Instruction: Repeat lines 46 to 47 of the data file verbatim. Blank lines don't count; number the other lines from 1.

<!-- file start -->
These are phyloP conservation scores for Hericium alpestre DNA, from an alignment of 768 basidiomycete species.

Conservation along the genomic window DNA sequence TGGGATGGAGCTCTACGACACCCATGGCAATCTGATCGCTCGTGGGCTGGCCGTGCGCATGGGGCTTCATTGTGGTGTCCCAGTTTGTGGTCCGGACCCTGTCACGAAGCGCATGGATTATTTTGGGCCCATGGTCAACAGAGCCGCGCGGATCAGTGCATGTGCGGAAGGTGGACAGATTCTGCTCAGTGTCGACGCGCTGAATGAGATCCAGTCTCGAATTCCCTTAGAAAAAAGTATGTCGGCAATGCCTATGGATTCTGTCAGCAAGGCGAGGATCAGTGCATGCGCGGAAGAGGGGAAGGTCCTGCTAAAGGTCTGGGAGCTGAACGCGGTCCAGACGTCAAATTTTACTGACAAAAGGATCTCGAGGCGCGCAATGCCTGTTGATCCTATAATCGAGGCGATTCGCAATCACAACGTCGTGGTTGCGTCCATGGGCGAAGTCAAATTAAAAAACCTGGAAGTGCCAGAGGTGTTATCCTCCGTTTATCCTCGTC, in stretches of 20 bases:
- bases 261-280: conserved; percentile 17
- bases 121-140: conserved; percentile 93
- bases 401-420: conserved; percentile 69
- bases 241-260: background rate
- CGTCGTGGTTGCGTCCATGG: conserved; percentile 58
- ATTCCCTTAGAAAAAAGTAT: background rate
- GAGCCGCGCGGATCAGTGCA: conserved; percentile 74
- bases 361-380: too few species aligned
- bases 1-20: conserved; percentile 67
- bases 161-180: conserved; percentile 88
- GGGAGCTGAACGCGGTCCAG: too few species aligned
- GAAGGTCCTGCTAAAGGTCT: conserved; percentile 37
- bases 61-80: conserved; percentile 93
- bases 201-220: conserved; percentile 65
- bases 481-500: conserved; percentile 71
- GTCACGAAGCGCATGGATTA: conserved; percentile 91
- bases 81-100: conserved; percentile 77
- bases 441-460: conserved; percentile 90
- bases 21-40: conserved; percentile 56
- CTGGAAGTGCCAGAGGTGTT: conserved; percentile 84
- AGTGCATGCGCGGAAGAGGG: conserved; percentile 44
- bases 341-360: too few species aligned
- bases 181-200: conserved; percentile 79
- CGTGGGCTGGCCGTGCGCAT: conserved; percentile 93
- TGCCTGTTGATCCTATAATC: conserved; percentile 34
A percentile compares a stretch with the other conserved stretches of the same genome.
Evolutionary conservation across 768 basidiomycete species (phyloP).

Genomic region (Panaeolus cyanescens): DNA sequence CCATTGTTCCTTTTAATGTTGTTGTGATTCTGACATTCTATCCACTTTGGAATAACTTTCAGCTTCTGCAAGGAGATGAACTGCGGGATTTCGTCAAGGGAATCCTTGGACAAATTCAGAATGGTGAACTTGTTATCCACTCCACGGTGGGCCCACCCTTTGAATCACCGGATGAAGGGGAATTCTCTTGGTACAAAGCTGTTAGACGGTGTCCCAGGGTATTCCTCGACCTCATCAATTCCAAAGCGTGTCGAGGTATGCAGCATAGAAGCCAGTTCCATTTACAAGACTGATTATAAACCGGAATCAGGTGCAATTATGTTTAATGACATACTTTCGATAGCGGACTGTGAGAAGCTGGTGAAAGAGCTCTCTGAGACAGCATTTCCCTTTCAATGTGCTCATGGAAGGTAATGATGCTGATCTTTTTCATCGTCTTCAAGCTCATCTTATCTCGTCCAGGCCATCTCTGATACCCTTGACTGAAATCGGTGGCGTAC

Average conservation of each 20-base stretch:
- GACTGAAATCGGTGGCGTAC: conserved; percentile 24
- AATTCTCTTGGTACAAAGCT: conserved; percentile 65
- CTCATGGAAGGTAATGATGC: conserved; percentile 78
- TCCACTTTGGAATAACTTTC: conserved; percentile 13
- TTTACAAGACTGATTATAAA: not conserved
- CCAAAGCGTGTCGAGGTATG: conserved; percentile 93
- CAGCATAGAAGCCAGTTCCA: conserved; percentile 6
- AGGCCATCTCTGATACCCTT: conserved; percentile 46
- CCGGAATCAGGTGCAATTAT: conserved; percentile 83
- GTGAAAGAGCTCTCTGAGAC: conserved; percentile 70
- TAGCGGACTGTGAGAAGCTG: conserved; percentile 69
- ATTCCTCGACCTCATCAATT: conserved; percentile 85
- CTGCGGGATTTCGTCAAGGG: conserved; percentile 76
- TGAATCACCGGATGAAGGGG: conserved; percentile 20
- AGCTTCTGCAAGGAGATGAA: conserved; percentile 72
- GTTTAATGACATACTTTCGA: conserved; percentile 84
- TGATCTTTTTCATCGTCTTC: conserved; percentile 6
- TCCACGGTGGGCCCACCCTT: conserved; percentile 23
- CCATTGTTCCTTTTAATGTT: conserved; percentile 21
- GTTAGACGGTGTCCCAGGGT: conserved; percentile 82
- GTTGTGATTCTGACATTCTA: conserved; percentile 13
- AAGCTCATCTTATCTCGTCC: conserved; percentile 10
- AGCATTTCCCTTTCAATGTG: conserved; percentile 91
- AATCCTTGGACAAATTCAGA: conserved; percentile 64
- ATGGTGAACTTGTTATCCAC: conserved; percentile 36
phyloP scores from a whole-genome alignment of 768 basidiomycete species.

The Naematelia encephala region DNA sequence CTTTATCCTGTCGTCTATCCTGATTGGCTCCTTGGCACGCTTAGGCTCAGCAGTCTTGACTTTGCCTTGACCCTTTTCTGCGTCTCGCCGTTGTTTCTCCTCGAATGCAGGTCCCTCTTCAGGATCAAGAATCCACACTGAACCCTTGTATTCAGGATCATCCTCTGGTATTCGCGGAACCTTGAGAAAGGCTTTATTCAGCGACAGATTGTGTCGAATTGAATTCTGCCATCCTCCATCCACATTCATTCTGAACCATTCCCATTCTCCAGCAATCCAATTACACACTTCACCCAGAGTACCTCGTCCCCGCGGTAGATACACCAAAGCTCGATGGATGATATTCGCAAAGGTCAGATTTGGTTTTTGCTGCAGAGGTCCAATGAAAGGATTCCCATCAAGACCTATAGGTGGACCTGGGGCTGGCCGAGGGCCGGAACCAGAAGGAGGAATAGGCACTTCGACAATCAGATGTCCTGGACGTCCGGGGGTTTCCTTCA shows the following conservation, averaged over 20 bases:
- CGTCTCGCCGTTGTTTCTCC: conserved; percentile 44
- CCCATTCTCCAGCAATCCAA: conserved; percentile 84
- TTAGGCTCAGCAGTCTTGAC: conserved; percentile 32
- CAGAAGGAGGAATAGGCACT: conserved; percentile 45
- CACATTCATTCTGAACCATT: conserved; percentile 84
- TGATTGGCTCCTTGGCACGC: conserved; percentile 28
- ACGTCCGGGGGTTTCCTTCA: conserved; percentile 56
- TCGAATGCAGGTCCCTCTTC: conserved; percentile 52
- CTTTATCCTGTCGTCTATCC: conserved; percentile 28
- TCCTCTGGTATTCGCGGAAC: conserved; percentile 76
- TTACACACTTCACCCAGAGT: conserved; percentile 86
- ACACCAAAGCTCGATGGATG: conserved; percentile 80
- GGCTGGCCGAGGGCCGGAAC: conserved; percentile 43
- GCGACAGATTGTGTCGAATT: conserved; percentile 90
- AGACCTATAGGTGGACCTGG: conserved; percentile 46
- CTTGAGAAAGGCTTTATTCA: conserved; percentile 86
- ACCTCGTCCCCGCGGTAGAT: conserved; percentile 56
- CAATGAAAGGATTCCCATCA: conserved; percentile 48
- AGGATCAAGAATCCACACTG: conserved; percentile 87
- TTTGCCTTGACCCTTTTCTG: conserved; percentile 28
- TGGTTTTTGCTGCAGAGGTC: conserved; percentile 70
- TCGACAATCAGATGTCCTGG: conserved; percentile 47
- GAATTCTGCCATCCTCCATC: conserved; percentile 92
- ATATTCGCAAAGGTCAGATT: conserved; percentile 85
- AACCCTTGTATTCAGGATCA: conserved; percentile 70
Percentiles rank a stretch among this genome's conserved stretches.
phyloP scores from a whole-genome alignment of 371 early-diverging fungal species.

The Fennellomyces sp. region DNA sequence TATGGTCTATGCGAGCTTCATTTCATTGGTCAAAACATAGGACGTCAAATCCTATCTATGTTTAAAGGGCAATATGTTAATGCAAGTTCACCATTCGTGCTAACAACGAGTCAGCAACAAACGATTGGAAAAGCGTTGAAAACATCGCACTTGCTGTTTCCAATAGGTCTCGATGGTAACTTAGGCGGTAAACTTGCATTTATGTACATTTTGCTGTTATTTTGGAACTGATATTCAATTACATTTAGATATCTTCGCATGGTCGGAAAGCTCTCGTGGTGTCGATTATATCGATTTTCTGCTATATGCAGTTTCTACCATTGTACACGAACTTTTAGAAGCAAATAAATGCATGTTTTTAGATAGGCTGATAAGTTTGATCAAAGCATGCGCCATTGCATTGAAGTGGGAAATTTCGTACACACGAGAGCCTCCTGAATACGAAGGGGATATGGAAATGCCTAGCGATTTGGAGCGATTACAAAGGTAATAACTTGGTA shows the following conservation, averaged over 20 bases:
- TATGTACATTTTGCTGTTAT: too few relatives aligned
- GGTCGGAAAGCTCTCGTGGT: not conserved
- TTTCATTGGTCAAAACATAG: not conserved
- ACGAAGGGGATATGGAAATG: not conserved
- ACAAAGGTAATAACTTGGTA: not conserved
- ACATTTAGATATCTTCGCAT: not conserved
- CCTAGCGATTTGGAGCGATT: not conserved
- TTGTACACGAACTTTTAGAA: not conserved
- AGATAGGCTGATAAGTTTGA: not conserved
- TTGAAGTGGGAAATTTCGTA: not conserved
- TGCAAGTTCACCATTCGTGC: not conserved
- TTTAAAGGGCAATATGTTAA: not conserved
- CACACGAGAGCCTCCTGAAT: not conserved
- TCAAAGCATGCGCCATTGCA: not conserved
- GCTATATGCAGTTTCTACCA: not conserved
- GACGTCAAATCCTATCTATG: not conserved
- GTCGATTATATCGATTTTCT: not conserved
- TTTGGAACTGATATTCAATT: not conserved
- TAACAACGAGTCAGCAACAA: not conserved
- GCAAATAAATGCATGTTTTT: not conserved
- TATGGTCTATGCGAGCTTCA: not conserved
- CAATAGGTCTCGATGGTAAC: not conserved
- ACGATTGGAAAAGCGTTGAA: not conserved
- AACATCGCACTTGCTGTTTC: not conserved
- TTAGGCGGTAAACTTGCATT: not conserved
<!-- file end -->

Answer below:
- AGCTTCTGCAAGGAGATGAA: conserved; percentile 72
- GTTTAATGACATACTTTCGA: conserved; percentile 84